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Efficiency savings for Housing Associations - seven key challenges and opportunities 

The government has made it clear that it expects Housing Associations to improve their performance through efficiencies. Responding to the challenge will become an increasingly high priority for the sector. Housing Associations now need to find further costs savings, look for different ways to raise income, and consider the opportunities for providing your services in new ways.

Below we set out the seven key areas where Housing Associations can look for cost saving and deliver great efficiencies. 

One – maximising your income 

Commercial Leases in the private sector are often drafted to ensure that the landlord does not have to pay any rent – or other income – towards the cost of repair or other services, and this is known as a ‘clear lease’. 

One of the challenges in the sector is to reduce as quickly and much as possible the gap between what Housing Associations spend on services and what is recovered. 

Do you know what your shortfall is and the actions you are taking to reduce it?

Two – property and asset rationalisation 

Whilst the sector is starting to recognise the value of its assets, there is a lot more to be done to ensure they are being used most effectively, particularly non-housing assets.

Consider whether you need all of your offices to deliver your services. Is there a strategy in place to get the most from your commercial portfolio? 

Three – time to re-evaluate your pensions strategy 

This is becoming an increasingly serious issue for the sector, following the recent SHPS Valuation. The Regulator is taking a keener interest in ensuring that boards have carefully considered their pension liabilities. 

Now is the time for Housing Associations to proactively consider their pension strategy.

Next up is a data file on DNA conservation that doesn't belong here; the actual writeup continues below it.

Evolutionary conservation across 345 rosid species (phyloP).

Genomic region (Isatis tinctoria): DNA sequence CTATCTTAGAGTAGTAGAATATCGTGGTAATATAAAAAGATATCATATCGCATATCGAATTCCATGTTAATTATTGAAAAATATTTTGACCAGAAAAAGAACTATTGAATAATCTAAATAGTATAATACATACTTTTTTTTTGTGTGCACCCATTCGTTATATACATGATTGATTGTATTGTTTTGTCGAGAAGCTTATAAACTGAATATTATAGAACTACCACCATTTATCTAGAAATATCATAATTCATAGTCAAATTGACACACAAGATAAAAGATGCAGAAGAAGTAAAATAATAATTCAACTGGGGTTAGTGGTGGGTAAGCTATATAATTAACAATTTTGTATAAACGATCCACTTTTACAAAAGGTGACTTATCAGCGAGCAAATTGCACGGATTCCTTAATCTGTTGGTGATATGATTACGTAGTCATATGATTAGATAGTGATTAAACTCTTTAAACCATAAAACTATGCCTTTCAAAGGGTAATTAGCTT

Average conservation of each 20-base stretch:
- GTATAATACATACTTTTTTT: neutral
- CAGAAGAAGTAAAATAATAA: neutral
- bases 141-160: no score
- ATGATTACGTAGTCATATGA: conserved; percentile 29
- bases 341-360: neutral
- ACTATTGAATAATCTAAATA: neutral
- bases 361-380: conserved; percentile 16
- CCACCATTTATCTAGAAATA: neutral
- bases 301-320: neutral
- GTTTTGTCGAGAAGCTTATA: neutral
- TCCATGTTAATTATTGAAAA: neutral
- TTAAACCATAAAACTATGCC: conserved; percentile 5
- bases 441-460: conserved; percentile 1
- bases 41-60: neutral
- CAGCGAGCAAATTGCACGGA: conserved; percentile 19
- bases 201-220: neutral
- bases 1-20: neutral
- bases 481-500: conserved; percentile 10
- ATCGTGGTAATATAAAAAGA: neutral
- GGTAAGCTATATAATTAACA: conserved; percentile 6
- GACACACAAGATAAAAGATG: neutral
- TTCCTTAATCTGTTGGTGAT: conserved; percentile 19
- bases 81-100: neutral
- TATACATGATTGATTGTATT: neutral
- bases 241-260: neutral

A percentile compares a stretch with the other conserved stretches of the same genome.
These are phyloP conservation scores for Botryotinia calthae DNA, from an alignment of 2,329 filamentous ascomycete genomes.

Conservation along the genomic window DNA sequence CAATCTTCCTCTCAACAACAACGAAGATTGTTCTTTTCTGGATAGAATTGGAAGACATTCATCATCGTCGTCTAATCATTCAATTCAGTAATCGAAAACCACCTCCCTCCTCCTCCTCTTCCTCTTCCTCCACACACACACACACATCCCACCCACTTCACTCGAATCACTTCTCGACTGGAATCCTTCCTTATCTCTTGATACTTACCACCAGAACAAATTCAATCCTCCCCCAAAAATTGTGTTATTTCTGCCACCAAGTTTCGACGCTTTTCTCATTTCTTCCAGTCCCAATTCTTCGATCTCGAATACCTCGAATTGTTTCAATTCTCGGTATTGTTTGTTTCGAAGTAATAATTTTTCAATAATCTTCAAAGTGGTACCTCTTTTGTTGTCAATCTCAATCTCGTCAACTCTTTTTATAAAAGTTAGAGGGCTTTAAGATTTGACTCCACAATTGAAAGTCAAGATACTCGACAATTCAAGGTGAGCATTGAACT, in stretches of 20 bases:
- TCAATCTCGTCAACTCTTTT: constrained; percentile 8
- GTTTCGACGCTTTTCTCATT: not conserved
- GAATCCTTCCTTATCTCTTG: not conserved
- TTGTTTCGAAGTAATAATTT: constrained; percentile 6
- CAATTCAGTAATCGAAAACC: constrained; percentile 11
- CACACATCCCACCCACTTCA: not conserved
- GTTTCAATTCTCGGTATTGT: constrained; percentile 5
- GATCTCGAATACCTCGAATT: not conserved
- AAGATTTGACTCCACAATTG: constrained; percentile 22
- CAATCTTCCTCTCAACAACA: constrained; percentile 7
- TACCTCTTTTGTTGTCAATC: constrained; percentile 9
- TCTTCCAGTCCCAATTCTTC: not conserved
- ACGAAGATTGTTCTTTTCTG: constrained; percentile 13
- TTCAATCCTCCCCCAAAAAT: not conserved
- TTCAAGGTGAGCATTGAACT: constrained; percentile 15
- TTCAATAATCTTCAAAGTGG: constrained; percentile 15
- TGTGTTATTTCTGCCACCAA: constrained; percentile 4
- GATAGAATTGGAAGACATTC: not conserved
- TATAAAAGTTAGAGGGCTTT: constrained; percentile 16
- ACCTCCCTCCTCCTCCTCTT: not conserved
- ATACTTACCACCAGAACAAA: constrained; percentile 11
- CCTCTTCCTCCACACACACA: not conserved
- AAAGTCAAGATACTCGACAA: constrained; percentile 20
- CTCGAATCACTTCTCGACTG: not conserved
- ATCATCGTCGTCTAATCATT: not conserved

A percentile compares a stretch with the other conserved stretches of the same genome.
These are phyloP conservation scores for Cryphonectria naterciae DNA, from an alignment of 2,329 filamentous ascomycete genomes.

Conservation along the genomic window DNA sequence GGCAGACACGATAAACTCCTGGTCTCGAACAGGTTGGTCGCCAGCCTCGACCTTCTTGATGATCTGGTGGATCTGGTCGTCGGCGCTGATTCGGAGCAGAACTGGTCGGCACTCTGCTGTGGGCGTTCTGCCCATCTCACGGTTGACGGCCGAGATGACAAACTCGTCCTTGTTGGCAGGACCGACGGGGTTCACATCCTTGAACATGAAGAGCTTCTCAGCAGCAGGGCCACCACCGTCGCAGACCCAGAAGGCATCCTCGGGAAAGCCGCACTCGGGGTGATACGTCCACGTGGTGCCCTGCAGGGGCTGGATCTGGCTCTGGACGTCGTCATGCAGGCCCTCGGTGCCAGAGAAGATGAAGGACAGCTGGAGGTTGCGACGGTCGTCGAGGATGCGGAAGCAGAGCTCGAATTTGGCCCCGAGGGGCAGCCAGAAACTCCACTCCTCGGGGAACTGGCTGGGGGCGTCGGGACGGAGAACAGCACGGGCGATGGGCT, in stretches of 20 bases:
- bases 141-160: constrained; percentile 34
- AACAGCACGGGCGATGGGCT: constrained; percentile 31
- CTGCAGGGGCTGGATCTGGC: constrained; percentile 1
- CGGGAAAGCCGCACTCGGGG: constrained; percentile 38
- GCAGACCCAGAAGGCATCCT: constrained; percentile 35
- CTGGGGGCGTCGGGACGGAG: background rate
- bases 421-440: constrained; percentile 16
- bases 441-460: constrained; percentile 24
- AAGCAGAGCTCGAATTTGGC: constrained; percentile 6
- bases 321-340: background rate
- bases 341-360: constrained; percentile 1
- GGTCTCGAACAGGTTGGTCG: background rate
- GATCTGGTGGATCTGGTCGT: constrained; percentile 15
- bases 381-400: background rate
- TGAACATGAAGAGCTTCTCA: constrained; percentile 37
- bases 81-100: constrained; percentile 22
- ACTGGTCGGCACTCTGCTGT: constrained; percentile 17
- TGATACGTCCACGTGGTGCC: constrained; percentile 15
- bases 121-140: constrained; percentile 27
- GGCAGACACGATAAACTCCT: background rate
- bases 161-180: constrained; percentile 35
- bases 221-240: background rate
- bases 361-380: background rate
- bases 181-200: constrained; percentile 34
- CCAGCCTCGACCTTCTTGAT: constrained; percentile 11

Four – workforce transformation

Are your employment contracts fit for purpose? Have you got a sensible and commercial suite of employment policies to help managers ‘manage’ pro-actively and without creating risk to the business?  

Many Housing Associations are also taking the opportunity to review the structure of their workforce and are considering robust performance management, re-structures, or possibly redundancies, to ensure a streamlined and efficient operating model.  

It’s also sensible to regularly review your system of pay and reward including considering the range of benefits you offer and whether these are cost effective.

Five – revenue generation 

Firstly, despite recent dire warnings in the press, the Solar PV market is not dead yet, but it does need to be looked at differently, for example by considering ‘rent a roof’ deals with developers, rather than DIY schemes. 

Secondly, it is time to look again at the VAT savings that can be delivered through cost sharing vehicles (with other housing associations or public bodies) and the formation of wholly owned design and build companies. 

Thirdly, Housing Associations need to be bolder in what they can charge for providing services, for example, Consents to Assignments and Licences. A final consideration is whether greater time and investment should be given to the exploring opportunities to merge with other Housing Associations to deliver greater savings and cost efficiencies.

Six – review your contracts and development agreements

Skilful contract management on its own may not be entirely sufficient to deliver the extensive savings that are needed in the foreseeable future, but it can certainly contribute and it is a relatively painless place to start.

Do you know what your five biggest contracts are and whether they allow you to generate further efficiency savings that you are not taking advantage of?

Do you know how many of your Development Agreements are conditional and could be brought to an end or re-negotiated?

Many Development Agreements are conditional on certain events or pre-conditions occurring, and it may be possible to terminate them if they have not been satisfied.

Seven – joint ventures and new ways of providing services 

This could include different ways of carrying out developments by sharing risks and rewards differently, thinking through which services do you have to provide. Which services could you stop providing or provide elsewhere?

Over the next few months, we will be producing a series of practical articles analysing these challenges and opportunities in more detail. We will be giving practical advice and tips to enable Housing Associations to improve their performance by reducing costs and increasing income, and by thinking outside the box to identify new ways of providing services.

This publication is intended for general guidance and represents our understanding of the relevant law and practice as at October 2015. Specific advice should be sought for specific cases. For more information see our terms & conditions on www.TLTsolicitors.com

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